PLANO — As Maxi Kleber was minutes away from greeting nearly 200 kids Tuesday morning at the Plano Sports Authority, those kids started shouting, “Maxi! Max! Max!”
The chants grew louder as the fifth-year Dallas Mavericks forward approached the crowd of children at Mavs Academy Hoop Camp. Once the kids calmed down, Kleber started telling his story of growing up and playing basketball in Germany.
“I remember my childhood when we had summer, no school, and we just played basketball,” Kleber told Mavs.com. “My friends and I just had fun, and it reminds me of that.
“So as a returning player, I have the chance to share that fun and go out there and teach them some basketball and have fun.”
Indeed, Tuesday was such a surreal platform for Kleber. He was once an impressionable camper when he listened to professional athletes teach him about the finer things in life and basketball. Now he’s the professional athlete teaching impressionable campers the finer things in life and basketball.
“My hometown has this professional basketball club, and these people came to our camps,” Kleber said. “It was funny when I was a kid because we would go to games, and you see these players on the court, and then you go to basketball camp and these players come to camp.
“Obviously, it’s a special moment. It’s kind of like something you memorize as a kid. Just seeing these players, because they talk about their dedication to the game and how they love it and what they do. It’s like an idol that you look up to and maybe you want to be like that at some point too.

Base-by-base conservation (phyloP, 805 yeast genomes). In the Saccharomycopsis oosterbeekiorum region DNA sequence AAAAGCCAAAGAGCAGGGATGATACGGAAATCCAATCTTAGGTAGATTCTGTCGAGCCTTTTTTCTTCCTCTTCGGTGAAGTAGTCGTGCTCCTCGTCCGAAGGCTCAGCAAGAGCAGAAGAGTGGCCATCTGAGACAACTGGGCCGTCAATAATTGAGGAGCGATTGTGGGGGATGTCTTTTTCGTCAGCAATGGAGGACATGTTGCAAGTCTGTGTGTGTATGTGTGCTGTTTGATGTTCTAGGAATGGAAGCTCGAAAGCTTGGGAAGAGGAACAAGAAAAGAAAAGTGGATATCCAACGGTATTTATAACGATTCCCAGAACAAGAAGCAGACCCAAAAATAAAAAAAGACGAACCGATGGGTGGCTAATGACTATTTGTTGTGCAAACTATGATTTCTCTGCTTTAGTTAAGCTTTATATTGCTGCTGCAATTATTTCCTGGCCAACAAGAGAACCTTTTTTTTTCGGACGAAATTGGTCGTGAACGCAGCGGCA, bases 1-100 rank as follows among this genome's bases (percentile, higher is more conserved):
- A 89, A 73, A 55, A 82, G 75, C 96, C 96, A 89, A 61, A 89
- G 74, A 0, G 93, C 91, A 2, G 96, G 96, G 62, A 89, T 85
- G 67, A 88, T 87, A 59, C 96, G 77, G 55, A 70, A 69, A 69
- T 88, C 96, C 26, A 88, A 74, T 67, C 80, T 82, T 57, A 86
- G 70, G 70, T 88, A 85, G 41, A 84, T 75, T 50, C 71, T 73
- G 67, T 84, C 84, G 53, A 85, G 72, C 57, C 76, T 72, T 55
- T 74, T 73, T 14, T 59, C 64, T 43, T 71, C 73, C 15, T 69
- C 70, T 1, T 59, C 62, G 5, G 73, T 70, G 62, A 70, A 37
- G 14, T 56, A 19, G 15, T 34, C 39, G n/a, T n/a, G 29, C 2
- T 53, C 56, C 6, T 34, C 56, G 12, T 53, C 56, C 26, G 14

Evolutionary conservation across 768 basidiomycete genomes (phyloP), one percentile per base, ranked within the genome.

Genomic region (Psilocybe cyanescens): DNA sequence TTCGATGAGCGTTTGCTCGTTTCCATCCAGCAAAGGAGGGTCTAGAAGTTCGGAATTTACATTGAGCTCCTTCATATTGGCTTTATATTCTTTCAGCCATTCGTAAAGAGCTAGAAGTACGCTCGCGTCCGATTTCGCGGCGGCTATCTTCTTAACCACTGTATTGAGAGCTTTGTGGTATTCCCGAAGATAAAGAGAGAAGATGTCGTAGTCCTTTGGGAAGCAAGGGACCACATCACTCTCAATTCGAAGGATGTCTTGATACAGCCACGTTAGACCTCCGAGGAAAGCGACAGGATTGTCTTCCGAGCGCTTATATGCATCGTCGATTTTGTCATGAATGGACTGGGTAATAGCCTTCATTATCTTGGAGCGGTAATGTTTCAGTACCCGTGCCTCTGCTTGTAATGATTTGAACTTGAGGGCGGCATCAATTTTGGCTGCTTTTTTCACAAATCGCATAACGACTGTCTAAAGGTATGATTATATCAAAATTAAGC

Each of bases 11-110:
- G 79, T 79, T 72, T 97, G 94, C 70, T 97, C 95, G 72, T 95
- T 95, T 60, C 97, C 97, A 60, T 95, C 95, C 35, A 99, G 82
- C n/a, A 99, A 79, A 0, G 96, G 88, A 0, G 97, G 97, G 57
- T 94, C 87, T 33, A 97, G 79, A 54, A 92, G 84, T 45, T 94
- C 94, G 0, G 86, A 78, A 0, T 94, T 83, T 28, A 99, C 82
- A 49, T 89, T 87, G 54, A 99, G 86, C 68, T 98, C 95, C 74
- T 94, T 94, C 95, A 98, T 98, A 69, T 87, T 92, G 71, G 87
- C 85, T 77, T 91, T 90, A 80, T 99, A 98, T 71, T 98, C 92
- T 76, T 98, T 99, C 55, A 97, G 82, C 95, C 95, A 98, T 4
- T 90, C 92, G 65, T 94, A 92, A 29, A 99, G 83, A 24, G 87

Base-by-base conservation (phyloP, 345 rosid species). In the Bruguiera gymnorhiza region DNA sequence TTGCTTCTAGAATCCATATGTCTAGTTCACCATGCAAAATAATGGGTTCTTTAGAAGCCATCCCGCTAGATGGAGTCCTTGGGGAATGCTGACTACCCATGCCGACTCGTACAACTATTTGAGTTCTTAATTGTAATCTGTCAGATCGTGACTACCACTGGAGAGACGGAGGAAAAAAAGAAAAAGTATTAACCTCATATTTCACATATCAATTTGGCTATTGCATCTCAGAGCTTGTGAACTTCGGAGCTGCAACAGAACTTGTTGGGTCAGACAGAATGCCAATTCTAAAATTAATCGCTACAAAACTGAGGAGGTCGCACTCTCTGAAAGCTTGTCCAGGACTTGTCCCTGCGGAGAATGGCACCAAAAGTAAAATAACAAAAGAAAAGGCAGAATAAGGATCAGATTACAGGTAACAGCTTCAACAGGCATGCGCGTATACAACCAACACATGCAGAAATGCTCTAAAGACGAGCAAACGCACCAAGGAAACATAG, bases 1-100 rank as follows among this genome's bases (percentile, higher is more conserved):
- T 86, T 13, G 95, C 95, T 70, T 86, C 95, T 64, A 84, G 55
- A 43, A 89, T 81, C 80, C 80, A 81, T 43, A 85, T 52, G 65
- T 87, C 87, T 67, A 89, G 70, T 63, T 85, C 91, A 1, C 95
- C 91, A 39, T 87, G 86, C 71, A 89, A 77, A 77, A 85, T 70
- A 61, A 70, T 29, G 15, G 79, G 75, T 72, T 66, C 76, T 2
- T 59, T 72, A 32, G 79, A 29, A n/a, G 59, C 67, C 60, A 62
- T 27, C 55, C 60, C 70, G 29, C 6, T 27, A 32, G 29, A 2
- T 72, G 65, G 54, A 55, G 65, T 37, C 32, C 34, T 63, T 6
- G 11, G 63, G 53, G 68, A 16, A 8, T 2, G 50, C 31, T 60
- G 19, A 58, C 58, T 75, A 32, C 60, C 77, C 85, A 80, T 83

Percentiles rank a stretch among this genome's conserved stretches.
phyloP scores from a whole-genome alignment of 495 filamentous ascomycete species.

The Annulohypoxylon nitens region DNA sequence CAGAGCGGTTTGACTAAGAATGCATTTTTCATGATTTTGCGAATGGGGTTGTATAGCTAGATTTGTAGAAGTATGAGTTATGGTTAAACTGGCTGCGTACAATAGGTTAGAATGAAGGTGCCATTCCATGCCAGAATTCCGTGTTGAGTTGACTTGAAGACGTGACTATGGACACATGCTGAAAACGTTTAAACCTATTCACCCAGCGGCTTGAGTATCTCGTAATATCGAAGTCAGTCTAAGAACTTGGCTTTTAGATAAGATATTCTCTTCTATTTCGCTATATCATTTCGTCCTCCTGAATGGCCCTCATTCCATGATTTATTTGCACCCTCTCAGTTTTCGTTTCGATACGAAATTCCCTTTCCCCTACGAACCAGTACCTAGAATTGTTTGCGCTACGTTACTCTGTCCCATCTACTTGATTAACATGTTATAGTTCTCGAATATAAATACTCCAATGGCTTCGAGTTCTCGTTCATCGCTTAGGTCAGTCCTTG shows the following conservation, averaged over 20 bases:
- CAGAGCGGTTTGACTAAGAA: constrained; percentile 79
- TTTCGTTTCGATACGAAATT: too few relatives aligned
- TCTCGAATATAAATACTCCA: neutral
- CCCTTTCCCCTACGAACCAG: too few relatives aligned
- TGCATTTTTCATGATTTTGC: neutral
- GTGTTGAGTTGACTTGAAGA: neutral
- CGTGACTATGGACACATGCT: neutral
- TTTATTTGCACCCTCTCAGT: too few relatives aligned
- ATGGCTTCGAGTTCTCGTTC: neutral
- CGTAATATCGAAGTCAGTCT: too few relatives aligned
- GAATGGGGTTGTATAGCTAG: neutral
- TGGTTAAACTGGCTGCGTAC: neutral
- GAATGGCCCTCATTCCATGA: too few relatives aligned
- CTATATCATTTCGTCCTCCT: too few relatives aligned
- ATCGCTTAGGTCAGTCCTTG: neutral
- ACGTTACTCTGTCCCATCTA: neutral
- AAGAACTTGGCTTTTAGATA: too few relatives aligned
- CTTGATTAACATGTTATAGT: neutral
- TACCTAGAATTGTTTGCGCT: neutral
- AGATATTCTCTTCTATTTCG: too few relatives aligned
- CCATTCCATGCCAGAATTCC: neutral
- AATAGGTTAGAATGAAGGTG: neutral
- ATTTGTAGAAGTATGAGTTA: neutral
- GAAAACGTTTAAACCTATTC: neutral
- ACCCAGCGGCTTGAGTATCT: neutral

Kleber started attending basketball camps when he was 10 years old.
“That’s when I really started to like the game, because you go (to the camps) with your friends and hang around,” he said. “It’s not just basketball.
“You have a good time and eat together during lunch breaks.”
Born and raised in the same city – Würzburg, Germany – that produced the legendary Dirk Nowitzki, Kleber averaged seven points and a career-high 5.9 rebounds for a Mavs team that lost to the eventual champion. of the NBA Golden State Warriors this season in the Western Conference. Finals.
Essentially, attending basketball camps, doing drills and playing knockout games with the kids and sharing his life experiences is how Kleber gives back. He thought as a child that one day he would be able to contribute in this way, but he wasn’t sure.
“As basketball players, you coach or whatever, so I haven’t really thought about it,” said Kleber, 30. “But I knew I loved basketball and I think I always understood the game well.
“Obviously there are more talented people, but I always felt that I could teach certain things. Even now, I enjoy teaching basketball to young children. When I come back to Germany and see children playing, I play basketball with them. It’s just a fun time to share, and that’s what connects everyone to basketball.